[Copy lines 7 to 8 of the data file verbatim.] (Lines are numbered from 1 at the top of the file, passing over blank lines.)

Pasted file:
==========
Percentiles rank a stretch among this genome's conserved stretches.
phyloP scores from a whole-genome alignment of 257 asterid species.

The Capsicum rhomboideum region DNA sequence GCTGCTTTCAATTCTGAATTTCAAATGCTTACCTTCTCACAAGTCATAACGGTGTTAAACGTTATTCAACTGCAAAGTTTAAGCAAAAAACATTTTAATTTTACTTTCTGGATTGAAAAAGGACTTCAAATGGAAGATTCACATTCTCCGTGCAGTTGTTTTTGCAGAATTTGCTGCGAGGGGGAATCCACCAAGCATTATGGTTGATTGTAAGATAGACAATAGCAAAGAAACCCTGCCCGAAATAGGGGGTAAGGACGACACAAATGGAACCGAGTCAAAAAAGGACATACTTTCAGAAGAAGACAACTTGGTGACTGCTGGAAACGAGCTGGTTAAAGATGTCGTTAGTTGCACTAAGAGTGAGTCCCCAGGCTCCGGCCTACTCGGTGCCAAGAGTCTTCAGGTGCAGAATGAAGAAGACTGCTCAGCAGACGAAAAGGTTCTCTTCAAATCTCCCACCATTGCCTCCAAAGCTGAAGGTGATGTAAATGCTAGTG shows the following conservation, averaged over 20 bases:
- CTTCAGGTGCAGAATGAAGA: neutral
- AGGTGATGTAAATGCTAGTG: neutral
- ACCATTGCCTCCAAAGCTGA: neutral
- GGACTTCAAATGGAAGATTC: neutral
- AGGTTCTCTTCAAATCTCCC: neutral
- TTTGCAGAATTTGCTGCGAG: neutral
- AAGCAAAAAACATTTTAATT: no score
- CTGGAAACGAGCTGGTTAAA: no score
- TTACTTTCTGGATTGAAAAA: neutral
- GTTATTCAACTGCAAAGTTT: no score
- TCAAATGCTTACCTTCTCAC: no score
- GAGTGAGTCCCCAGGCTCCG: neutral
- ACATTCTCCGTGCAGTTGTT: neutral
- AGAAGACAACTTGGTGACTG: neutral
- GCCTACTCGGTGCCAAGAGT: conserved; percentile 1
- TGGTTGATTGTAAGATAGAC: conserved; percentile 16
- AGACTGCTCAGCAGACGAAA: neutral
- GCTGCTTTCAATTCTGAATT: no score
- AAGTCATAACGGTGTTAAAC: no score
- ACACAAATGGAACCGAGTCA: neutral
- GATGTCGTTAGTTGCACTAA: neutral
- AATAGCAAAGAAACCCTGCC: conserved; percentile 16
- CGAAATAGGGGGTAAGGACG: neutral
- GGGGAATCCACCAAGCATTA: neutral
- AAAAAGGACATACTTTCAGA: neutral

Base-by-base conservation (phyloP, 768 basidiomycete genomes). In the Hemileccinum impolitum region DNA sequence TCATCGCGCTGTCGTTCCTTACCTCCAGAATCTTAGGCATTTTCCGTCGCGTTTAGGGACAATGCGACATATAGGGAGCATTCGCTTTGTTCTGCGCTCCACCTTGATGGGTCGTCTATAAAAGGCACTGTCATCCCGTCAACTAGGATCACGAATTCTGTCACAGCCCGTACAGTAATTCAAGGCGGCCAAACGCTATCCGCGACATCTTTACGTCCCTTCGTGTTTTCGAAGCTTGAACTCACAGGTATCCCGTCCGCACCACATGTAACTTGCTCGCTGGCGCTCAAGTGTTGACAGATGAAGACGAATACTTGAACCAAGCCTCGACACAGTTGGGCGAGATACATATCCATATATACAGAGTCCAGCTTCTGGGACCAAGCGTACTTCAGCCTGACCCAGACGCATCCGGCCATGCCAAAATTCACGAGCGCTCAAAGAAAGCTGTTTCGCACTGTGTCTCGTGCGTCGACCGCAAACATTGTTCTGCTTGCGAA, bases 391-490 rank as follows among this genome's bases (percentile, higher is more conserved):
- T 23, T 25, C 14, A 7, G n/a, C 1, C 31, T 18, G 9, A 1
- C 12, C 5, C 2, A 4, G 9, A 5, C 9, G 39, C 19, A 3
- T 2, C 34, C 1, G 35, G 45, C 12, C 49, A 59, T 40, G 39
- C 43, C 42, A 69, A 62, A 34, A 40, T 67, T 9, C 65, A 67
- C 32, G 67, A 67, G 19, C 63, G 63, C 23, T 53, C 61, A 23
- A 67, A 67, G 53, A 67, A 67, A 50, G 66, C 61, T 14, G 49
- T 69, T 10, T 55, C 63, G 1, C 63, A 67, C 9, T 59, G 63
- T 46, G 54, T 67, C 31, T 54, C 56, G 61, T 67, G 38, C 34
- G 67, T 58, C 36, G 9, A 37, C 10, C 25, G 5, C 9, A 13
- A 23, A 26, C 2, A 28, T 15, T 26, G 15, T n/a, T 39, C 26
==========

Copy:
- GGACTTCAAATGGAAGATTC: neutral
- AGGTTCTCTTCAAATCTCCC: neutral